Vouchers Spark Controversy, Make Strange Bedfellows

Republicans, Democrats Both Split on Kids First! Yes! Ballot Proposal

Some Republicans, including Governor John Engler, oppose the Kids First! Yes! voucher proposal embraced by many civil rights leaders who traditionally join anti-voucher labor unions in voting Democratic.

November 2000 is many months away, but a proposed school voucher ballot initiative is already causing controversy and spawning unusual political alliances.

The Michigan Association of School Boards (MASB), a lobbying and advisory organization, has encouraged several local school boards to pass resolutions against the Kids First! Yes! voucher proposal, prompting charges of impropriety.

"I'd be very wary of using a public school to promote a political agenda," Matt Latimer, communications director of Kids First! Yes!, told the Traverse City Record-Eagle. "That is very questionable, at best."

According to All Kids First!, a coalition of groups that opposes vouchers, several school boards have approved formal resolutions opposing the voucher plan, including Bloomfield Hills, Livonia, and Monroe. The Wayne County Regional Educational Service Agency has also adopted a similar resolution.

"I would suspect you will see schools all over the state doing this," Greg Williams, president of the Traverse City School Board, told the Record-Eagle. The Traverse City Board also has adopted such a resolution.

"It is clear that this proposal will divert scarce resources from public schools while it subsidizes private and religious schools which are not subject to any oversight from any elected officials," a model resolution drafted by MASB states in part.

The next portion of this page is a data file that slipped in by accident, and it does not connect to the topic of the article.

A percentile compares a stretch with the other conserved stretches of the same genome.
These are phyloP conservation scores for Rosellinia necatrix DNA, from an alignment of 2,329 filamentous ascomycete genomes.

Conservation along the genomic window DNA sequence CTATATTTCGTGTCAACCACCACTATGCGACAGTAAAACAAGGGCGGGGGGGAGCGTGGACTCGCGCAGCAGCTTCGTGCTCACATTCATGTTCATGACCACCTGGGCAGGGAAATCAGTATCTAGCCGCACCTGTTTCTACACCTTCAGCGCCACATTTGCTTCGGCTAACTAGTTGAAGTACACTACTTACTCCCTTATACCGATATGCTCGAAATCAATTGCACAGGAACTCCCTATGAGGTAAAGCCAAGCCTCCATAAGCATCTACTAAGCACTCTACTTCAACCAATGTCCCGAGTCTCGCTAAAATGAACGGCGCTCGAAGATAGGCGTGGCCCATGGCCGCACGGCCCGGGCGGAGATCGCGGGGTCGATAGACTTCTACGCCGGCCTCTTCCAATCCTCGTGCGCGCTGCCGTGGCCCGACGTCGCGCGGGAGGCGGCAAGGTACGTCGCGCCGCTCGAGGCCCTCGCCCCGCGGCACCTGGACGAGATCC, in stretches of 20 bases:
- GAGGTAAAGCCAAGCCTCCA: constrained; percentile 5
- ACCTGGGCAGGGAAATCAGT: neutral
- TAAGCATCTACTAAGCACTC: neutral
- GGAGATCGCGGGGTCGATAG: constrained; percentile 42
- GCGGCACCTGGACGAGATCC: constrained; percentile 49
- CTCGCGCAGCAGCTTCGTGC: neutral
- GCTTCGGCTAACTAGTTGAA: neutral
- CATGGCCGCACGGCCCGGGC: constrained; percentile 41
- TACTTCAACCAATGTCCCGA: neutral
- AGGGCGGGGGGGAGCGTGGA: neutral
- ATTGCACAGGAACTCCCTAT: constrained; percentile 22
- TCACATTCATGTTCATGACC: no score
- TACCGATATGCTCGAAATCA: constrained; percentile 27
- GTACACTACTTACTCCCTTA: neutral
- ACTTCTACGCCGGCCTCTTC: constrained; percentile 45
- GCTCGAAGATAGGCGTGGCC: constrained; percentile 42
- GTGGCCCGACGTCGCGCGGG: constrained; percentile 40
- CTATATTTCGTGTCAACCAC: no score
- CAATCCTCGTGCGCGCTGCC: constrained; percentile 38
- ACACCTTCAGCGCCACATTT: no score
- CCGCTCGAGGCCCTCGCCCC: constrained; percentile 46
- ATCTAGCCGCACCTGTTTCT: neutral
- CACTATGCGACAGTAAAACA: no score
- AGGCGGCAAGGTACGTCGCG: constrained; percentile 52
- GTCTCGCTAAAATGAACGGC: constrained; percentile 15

The proposal also has opened rifts within the Michigan Republican Party, whose candidates generally have been more supportive of vouchers.

Republican Governor John Engler is at odds with Amway President Dick DeVos, co-chair of Kids First! Yes! and husband of former state GOP chair Betsy DeVos.

Engler, who has announced his opposition to the voucher proposal, asked the Michigan Republican State Committee to delay a vote that could endorse the proposal. The committee honored Engler's request.

However, a state GOP subcommittee already has endorsed the proposal by a unanimous vote.

Engler appointed a special committee to study the issue and make a recommendation. He asked the Republican State Committee to postpone any vote until after the special committee completes its work.

"Even among those who advocate school vouchers, there is disagreement on whether or not the specifics of the Kids First! Yes! ballot initiative is the correct strategy," Engler wrote to the State Committee.

Betsy DeVos responded,"There is nothing productive gained by this committee taking a vote that would embarrass our governor."

Dick DeVos has publicly criticized Engler for not supporting the initiative.

"To many of John Engler's supporters it would be frightening if he was arm in arm with the [Michigan Education Association] against the voucher effort," DeVos said.

Engler's opposition to the proposal has him aligned with a number of organizations which traditionally oppose his positions. Among these groups are the American Civil Liberties Union of Michigan, People for the American Way, the Detroit Branch of the National Association for the Advancement of Colored People, and the Michigan Education Association.

Meanwhile, Kids First! Yes! has gained support from many traditionally Democratic constituencies, including inner-city pastors and civil rights leaders.

If the proposal wins in November 2000, it would repeal the state constitutional ban upon indirect aid to parents for tuition at private and parochial schools. Voters in Michigan approved a prohibition on both direct and indirect aid in 1970.